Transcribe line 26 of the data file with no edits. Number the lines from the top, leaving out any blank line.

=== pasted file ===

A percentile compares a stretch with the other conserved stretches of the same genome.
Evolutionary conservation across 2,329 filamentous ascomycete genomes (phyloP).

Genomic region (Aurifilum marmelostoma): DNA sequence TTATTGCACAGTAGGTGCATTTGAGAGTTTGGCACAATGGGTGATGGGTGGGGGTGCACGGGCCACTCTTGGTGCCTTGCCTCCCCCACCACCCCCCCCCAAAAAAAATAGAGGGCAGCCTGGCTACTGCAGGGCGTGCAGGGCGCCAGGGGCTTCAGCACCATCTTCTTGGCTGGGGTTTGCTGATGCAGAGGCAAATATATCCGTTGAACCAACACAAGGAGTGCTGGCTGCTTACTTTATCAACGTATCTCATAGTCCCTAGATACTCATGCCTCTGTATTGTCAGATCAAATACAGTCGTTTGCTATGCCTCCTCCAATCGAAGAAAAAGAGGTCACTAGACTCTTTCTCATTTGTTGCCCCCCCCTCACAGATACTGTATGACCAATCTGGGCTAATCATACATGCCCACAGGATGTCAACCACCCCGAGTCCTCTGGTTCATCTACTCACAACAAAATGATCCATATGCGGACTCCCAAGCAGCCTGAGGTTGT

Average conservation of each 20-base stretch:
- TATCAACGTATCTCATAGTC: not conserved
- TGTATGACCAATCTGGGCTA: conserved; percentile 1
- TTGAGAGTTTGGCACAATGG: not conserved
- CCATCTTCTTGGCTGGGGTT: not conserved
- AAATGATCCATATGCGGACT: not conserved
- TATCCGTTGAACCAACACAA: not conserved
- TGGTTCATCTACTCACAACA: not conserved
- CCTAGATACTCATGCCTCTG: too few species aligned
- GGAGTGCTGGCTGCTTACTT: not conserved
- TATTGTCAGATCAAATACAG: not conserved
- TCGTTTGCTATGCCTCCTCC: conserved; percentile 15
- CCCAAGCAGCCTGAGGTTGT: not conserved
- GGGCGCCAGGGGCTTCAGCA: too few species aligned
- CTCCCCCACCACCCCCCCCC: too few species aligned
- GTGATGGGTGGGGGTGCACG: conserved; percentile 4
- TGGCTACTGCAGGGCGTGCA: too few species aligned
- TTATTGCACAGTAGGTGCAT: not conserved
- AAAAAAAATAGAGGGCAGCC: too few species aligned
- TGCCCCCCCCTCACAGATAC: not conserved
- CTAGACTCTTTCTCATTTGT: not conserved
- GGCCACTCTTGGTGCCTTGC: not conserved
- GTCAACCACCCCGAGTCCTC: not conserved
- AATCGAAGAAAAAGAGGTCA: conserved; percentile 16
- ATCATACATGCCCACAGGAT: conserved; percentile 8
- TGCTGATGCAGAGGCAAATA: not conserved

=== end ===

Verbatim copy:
- GTCAACCACCCCGAGTCCTC: not conserved